MSI GTX 1080 Ti Gaming X Trio Preview
Published: 11th October 2017 | Source: MSI | Price: |
Up Close & Video
From the beginning MSI's GTX 1080 Ti Gaming X Trio has been designed to offer enhanced cooling performance, with MSI reworking their heatsink design to offer increased surface area, offering an additional fan to provide increased airflow at lower fan speeds and a new heatpipe system that is said to maximise thermal dissipation.
To make a long story short MSI is taking cooling more seriously, applying changes to not just the GPU core but to the GPU's memory and power circuitry, enhancing their GPU's longevity while also allowing the GPU to run silently.
From a first glance, the GTX 1080 Ti Gaming X Trio is what you would get if you decided to mix some of MSI's Lightning magic into their standard GTX 1080 Ti Gaming X, offering a three fan cooler design that comes with a dense 2.5-slot cooler design.
In total MSI has 6 heatpipes inside this GPU, with squared ends to offer more dissipation area and to maximise thermal transfer to the edges of this GPUs finstack. The fins themselves offer a new "Waved-Curved cooling" design, which curves the blades in certain locations to offer more cooling surface area and effective fin density, allowing heat to be dissipated faster.
The Gaming X Trio obviously inherits its looks from MSI's Gaming X, coming with the company's standard dragon logo on its side and backplate while also coming with the same red cooler illumination on its underside that RGB fans love to hate. Please MSI, replace this with RGB elements, as the red highlights look awful when combined with lighting that isn't white or red.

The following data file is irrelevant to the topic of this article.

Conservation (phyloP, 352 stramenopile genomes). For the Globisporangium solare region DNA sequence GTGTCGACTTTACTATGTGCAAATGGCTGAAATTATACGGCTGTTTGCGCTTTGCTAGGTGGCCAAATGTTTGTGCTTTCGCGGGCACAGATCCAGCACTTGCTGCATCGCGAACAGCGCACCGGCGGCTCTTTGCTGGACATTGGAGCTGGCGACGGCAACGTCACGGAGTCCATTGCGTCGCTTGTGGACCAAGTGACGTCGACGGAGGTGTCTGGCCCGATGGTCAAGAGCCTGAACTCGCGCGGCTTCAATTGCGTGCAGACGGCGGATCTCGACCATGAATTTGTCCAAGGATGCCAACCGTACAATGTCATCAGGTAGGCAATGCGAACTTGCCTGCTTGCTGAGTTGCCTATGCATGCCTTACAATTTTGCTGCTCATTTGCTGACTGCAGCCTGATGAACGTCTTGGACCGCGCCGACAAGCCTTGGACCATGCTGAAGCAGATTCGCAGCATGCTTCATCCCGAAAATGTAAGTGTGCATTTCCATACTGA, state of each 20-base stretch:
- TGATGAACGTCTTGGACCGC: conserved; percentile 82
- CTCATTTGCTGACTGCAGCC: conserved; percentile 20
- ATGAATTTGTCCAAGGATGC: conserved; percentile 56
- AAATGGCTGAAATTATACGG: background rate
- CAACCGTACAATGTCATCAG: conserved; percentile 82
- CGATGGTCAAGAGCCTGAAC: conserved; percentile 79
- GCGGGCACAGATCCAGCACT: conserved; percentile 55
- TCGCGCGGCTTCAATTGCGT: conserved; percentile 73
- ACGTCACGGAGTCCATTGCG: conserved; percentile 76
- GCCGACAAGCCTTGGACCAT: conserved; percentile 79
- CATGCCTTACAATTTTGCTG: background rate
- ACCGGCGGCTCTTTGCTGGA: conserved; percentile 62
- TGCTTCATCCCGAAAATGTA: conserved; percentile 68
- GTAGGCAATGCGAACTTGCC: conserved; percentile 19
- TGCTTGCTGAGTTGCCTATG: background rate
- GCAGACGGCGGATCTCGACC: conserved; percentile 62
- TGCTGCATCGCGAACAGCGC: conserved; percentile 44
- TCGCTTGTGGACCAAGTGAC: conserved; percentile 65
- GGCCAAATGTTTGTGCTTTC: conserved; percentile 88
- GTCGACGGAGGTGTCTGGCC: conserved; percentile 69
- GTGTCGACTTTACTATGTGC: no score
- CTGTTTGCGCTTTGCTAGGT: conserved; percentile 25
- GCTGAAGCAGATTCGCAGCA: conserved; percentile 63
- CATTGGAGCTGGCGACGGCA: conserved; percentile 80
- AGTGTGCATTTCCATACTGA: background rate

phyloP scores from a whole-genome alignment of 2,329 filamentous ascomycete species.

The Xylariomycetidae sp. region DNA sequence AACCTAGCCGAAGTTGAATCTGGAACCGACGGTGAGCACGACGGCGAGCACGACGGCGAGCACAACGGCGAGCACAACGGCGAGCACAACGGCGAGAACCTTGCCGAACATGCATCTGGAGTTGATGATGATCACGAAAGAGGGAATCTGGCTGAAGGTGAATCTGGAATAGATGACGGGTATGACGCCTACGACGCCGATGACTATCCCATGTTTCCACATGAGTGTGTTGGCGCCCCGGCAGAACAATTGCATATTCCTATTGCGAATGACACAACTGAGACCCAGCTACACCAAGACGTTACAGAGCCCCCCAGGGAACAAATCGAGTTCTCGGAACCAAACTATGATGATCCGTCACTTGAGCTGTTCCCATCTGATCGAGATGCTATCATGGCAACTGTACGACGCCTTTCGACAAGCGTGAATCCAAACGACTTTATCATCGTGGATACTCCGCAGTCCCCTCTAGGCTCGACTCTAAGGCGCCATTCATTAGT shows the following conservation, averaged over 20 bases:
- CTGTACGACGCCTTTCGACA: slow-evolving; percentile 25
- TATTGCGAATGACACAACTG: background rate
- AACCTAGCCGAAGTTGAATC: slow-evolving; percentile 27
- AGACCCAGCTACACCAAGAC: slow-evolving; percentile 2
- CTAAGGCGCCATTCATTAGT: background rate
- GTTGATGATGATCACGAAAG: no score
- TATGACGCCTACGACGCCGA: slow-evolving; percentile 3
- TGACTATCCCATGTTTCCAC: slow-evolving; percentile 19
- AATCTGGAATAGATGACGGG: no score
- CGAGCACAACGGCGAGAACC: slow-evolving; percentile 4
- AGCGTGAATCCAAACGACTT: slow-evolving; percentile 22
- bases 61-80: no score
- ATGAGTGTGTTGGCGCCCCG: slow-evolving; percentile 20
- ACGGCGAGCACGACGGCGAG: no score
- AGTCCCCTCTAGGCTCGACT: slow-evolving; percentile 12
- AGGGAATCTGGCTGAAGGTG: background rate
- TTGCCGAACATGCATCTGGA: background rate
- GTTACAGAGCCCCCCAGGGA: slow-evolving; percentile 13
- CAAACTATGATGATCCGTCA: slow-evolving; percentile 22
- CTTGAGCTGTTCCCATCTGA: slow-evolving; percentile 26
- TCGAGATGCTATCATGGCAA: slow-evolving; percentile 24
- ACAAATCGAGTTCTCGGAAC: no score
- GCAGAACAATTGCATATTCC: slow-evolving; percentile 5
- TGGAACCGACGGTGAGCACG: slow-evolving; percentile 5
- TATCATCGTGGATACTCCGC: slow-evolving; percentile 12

Moving onto the power design of this GPU we can also see that this GPU is powered by two 8-pin PCIe power connections, which is an upgrade over Nvidia's reference GTX 1080 Ti design, which uses a single 8-pin and a 6-pin connection for power.
Looking closely we can also see that this GPU's cooler does not overhang the GPU's PCB from any side, apart from the additional length that the cooler's heatpipes protrude at the rear of the GPU. The rear fan also sits slightly past the edge of the GPU fin stack, showcasing how tightly pack this GPU's triple fan design is.
The clouded stripe and the dragon logo on the Gaming X Trio are illuminated by RGB LEDs, with the cooler's RGB effects being controllable using MSI's RGB Mystic Light software.
The Gaming X Trio will also come with a PCB that is taller and longer than Nvidia's reference GTX 1080 Ti, giving the GPU a much larger presence in most PC cases. This additional bulk gives this GPU a lot more surface area for cooling, which should help to make this GPU quieter under load.
Looking at this GPU from the PCIe side we can also see that there are dedicated VRM and memory cooling sections on the GTX 1080 Ti Gaming X Trio's cooler, which will again help to keep this GPU cool under sustained loads.
Looking at the rear I/O of this GPU we can see that MSI has gone down the same route as ASUS' Strix series and has decided to offer two HDMI ports and two DisplayPort outputs, whereas Nvidia's reference model comes with three DisplayPort connections and a single HDMI connection.
This design change allows this GPU to be used with an HDMI driven display and a VR headset like the HTC Vive, making this GPU ideal for a setup that is connected to a modern 4K television and a VR headset. Those that would prefer to connect three DisplayPort driven displays are out of luck here, though at lease users of older displays will be able to make use of the Gaming X Trio's DVI-D port (which is missing from Nvidia's reference GTX 1080 Ti).
With this new GPU model, MSI will also be giving users a "LAN Party Guard" for their GPUs, which should offer some additional support when transporting your system, as well as help to prevent GPU sag.
It is clear that MSI has placed a lot of effort into designing this GPU, which is a strange prospect given how long ago Nvidia's GTX 1080 Ti released.
MSI's design teams have worked hard to improve the thermal performance of this new model, offering more surface area for cooling, a new heatpipe design, an additional fan for increased airflow and even new thermal paste to optimise thermal transfers from the GPU core directly. To say the least, we are looking forward to seeing how well this GPU performs in our test rig, especially in the thermals/audio department.
We will be testing this GPU sometime over the next week or so, given how swamped the OC3D offices are after Intel's launch of Coffee Lake and Z370. If all goes well this GPU will be reviewed within the next week, so expect to hear more about MSI's GTX 1080 Ti Gaming X Trio soon.